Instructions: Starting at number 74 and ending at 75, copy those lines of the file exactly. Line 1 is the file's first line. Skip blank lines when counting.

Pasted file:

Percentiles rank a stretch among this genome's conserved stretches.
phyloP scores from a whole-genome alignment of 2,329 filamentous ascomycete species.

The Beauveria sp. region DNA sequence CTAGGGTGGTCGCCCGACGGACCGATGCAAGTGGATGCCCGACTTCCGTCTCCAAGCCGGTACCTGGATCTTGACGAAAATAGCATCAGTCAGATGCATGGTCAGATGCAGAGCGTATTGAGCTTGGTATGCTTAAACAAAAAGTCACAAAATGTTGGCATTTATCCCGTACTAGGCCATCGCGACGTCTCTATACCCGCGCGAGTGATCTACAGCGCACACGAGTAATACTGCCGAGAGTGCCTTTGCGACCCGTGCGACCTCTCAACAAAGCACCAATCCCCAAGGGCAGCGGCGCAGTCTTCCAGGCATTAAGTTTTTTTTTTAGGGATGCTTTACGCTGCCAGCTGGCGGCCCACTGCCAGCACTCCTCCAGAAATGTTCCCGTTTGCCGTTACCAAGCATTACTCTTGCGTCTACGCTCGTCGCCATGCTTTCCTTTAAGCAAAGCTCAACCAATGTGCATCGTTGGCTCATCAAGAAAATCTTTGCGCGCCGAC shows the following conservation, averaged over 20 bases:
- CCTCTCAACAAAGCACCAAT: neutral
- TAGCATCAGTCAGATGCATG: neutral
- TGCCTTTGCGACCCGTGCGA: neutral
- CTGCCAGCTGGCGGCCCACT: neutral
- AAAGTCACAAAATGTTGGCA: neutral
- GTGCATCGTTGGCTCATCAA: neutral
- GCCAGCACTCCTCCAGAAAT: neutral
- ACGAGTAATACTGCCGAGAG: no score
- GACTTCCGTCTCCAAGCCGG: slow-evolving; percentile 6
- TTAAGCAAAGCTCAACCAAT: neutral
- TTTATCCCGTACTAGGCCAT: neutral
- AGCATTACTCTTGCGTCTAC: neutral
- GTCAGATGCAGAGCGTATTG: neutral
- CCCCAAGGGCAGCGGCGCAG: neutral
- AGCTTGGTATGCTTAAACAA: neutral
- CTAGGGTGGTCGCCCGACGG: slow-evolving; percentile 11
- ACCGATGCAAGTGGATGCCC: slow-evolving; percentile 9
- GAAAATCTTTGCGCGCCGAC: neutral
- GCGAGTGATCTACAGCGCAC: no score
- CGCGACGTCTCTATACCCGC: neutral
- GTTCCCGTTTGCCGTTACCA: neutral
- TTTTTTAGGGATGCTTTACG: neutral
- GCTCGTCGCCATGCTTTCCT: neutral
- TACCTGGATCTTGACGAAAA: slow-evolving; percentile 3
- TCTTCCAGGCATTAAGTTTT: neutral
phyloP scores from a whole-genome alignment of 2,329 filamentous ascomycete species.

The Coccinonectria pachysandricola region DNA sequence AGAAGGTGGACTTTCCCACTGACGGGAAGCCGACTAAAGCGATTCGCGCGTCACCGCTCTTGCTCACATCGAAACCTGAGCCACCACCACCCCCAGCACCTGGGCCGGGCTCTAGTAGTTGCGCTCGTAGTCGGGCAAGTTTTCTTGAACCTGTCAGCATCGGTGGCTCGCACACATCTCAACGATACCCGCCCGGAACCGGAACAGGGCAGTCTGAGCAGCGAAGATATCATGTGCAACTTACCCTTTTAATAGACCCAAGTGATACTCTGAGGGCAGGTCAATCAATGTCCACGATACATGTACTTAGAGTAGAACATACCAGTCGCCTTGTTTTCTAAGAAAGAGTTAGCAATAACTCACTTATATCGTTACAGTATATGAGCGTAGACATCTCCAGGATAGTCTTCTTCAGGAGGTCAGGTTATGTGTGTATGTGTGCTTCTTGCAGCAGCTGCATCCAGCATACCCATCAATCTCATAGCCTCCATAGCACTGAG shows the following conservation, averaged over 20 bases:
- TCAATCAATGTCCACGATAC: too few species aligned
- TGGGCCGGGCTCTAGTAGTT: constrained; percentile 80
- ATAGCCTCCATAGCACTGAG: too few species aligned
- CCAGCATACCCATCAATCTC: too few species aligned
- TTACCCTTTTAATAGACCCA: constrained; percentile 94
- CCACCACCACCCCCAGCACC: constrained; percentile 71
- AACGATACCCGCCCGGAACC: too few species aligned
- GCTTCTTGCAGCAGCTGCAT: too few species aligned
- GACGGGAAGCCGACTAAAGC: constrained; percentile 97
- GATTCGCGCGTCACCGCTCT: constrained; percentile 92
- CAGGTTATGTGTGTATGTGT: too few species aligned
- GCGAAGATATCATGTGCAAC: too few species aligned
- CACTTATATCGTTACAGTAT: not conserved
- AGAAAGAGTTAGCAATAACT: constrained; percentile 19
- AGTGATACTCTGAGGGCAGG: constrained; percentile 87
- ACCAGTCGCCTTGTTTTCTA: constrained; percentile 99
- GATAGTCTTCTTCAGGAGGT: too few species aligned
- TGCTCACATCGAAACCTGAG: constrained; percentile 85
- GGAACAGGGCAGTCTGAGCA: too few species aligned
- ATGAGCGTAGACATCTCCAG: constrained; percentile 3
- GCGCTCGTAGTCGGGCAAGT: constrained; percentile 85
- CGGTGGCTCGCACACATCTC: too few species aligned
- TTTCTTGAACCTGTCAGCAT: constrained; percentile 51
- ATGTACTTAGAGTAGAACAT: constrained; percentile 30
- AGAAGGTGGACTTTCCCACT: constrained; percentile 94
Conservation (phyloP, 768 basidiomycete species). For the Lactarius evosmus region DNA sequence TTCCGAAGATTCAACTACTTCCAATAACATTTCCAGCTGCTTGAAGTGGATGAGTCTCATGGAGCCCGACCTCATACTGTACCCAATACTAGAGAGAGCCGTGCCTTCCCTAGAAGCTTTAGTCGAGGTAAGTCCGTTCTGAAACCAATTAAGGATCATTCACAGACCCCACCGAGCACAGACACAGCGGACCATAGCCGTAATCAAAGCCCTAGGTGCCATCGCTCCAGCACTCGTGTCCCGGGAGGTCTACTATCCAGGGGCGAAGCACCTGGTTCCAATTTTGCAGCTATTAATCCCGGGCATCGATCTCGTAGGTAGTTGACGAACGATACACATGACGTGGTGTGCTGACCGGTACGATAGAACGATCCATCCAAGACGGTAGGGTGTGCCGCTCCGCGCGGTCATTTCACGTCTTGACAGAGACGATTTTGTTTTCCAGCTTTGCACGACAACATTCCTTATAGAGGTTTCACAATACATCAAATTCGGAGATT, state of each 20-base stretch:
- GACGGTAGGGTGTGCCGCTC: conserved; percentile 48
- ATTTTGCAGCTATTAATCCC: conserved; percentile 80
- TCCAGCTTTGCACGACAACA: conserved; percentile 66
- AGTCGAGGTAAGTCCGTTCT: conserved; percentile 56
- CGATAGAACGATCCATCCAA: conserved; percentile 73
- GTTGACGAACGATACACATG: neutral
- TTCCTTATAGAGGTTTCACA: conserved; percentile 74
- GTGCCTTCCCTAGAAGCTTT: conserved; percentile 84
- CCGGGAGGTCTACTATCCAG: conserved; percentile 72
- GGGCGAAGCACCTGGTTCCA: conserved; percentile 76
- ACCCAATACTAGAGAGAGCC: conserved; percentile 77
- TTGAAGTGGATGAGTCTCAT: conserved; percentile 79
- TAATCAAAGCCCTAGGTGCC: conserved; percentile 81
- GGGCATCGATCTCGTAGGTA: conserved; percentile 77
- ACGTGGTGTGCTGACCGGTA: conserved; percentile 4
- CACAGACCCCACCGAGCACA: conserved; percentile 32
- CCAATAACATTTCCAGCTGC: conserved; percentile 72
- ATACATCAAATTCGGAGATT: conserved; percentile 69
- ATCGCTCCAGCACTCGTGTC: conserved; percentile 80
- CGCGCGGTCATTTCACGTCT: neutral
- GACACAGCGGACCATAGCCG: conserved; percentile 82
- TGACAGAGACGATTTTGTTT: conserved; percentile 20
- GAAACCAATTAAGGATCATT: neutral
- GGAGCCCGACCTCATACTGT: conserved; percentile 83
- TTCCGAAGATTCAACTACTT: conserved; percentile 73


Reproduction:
- ATACATCAAATTCGGAGATT: conserved; percentile 69
- ATCGCTCCAGCACTCGTGTC: conserved; percentile 80